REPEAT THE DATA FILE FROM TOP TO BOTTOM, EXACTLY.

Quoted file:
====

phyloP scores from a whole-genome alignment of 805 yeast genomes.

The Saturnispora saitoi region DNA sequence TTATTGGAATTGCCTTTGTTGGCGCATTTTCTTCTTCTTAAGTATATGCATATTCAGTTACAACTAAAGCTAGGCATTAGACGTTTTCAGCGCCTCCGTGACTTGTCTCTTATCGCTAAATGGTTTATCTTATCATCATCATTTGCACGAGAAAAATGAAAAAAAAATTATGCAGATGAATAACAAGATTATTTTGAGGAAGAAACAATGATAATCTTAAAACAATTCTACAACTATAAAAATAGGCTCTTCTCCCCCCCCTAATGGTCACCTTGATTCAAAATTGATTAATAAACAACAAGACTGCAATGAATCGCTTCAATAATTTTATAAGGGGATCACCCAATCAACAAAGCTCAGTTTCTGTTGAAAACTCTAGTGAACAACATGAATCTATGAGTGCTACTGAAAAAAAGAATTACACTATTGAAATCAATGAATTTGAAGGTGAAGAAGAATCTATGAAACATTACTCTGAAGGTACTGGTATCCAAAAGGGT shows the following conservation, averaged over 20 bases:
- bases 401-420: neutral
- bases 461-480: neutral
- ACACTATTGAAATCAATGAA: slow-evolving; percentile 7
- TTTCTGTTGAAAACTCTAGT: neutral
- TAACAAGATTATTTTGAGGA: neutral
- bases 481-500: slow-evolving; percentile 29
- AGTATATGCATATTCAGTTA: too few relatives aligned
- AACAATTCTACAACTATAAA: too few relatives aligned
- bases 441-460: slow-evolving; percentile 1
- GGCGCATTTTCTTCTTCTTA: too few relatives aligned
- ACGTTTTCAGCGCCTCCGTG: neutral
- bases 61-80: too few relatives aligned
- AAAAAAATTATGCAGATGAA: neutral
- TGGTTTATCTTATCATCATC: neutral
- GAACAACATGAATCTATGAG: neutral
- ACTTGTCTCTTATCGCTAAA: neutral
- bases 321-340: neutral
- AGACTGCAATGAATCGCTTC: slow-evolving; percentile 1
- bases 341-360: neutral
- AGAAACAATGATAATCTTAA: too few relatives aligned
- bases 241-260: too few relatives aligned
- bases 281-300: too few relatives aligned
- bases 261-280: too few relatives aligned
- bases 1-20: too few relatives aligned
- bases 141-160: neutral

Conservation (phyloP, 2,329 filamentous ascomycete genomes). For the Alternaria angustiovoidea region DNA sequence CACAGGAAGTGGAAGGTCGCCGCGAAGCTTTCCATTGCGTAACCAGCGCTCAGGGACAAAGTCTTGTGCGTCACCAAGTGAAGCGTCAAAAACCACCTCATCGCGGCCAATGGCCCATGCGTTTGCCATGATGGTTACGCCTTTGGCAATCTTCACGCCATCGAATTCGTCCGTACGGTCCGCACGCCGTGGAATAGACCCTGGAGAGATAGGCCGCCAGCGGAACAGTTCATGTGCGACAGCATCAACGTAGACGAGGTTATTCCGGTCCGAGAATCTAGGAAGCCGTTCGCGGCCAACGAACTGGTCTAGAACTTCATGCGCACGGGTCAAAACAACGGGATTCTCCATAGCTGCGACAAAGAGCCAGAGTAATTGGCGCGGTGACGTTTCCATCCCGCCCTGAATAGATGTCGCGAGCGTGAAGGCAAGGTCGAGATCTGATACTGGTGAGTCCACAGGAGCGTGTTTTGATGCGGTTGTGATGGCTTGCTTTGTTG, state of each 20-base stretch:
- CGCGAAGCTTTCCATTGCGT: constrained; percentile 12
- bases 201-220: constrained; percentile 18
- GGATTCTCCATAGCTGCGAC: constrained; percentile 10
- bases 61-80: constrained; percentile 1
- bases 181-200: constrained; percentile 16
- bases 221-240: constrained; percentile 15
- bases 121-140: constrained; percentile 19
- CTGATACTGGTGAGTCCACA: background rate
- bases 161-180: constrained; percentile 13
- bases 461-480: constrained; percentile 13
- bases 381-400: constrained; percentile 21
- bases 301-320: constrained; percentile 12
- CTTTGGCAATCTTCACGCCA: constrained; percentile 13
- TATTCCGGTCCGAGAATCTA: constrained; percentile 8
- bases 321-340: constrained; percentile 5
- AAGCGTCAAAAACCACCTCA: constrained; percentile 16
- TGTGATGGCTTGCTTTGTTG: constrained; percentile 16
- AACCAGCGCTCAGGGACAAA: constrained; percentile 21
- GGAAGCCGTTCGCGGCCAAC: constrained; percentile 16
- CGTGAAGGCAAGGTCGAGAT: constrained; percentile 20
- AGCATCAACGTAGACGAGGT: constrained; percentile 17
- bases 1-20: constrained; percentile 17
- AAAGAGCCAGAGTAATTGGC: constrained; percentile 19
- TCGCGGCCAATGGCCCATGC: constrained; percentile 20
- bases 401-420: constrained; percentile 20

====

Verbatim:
phyloP scores from a whole-genome alignment of 805 yeast genomes.

The Saturnispora saitoi region DNA sequence TTATTGGAATTGCCTTTGTTGGCGCATTTTCTTCTTCTTAAGTATATGCATATTCAGTTACAACTAAAGCTAGGCATTAGACGTTTTCAGCGCCTCCGTGACTTGTCTCTTATCGCTAAATGGTTTATCTTATCATCATCATTTGCACGAGAAAAATGAAAAAAAAATTATGCAGATGAATAACAAGATTATTTTGAGGAAGAAACAATGATAATCTTAAAACAATTCTACAACTATAAAAATAGGCTCTTCTCCCCCCCCTAATGGTCACCTTGATTCAAAATTGATTAATAAACAACAAGACTGCAATGAATCGCTTCAATAATTTTATAAGGGGATCACCCAATCAACAAAGCTCAGTTTCTGTTGAAAACTCTAGTGAACAACATGAATCTATGAGTGCTACTGAAAAAAAGAATTACACTATTGAAATCAATGAATTTGAAGGTGAAGAAGAATCTATGAAACATTACTCTGAAGGTACTGGTATCCAAAAGGGT shows the following conservation, averaged over 20 bases:
- bases 401-420: neutral
- bases 461-480: neutral
- ACACTATTGAAATCAATGAA: slow-evolving; percentile 7
- TTTCTGTTGAAAACTCTAGT: neutral
- TAACAAGATTATTTTGAGGA: neutral
- bases 481-500: slow-evolving; percentile 29
- AGTATATGCATATTCAGTTA: too few relatives aligned
- AACAATTCTACAACTATAAA: too few relatives aligned
- bases 441-460: slow-evolving; percentile 1
- GGCGCATTTTCTTCTTCTTA: too few relatives aligned
- ACGTTTTCAGCGCCTCCGTG: neutral
- bases 61-80: too few relatives aligned
- AAAAAAATTATGCAGATGAA: neutral
- TGGTTTATCTTATCATCATC: neutral
- GAACAACATGAATCTATGAG: neutral
- ACTTGTCTCTTATCGCTAAA: neutral
- bases 321-340: neutral
- AGACTGCAATGAATCGCTTC: slow-evolving; percentile 1
- bases 341-360: neutral
- AGAAACAATGATAATCTTAA: too few relatives aligned
- bases 241-260: too few relatives aligned
- bases 281-300: too few relatives aligned
- bases 261-280: too few relatives aligned
- bases 1-20: too few relatives aligned
- bases 141-160: neutral

Conservation (phyloP, 2,329 filamentous ascomycete genomes). For the Alternaria angustiovoidea region DNA sequence CACAGGAAGTGGAAGGTCGCCGCGAAGCTTTCCATTGCGTAACCAGCGCTCAGGGACAAAGTCTTGTGCGTCACCAAGTGAAGCGTCAAAAACCACCTCATCGCGGCCAATGGCCCATGCGTTTGCCATGATGGTTACGCCTTTGGCAATCTTCACGCCATCGAATTCGTCCGTACGGTCCGCACGCCGTGGAATAGACCCTGGAGAGATAGGCCGCCAGCGGAACAGTTCATGTGCGACAGCATCAACGTAGACGAGGTTATTCCGGTCCGAGAATCTAGGAAGCCGTTCGCGGCCAACGAACTGGTCTAGAACTTCATGCGCACGGGTCAAAACAACGGGATTCTCCATAGCTGCGACAAAGAGCCAGAGTAATTGGCGCGGTGACGTTTCCATCCCGCCCTGAATAGATGTCGCGAGCGTGAAGGCAAGGTCGAGATCTGATACTGGTGAGTCCACAGGAGCGTGTTTTGATGCGGTTGTGATGGCTTGCTTTGTTG, state of each 20-base stretch:
- CGCGAAGCTTTCCATTGCGT: constrained; percentile 12
- bases 201-220: constrained; percentile 18
- GGATTCTCCATAGCTGCGAC: constrained; percentile 10
- bases 61-80: constrained; percentile 1
- bases 181-200: constrained; percentile 16
- bases 221-240: constrained; percentile 15
- bases 121-140: constrained; percentile 19
- CTGATACTGGTGAGTCCACA: background rate
- bases 161-180: constrained; percentile 13
- bases 461-480: constrained; percentile 13
- bases 381-400: constrained; percentile 21
- bases 301-320: constrained; percentile 12
- CTTTGGCAATCTTCACGCCA: constrained; percentile 13
- TATTCCGGTCCGAGAATCTA: constrained; percentile 8
- bases 321-340: constrained; percentile 5
- AAGCGTCAAAAACCACCTCA: constrained; percentile 16
- TGTGATGGCTTGCTTTGTTG: constrained; percentile 16
- AACCAGCGCTCAGGGACAAA: constrained; percentile 21
- GGAAGCCGTTCGCGGCCAAC: constrained; percentile 16
- CGTGAAGGCAAGGTCGAGAT: constrained; percentile 20
- AGCATCAACGTAGACGAGGT: constrained; percentile 17
- bases 1-20: constrained; percentile 17
- AAAGAGCCAGAGTAATTGGC: constrained; percentile 19
- TCGCGGCCAATGGCCCATGC: constrained; percentile 20
- bases 401-420: constrained; percentile 20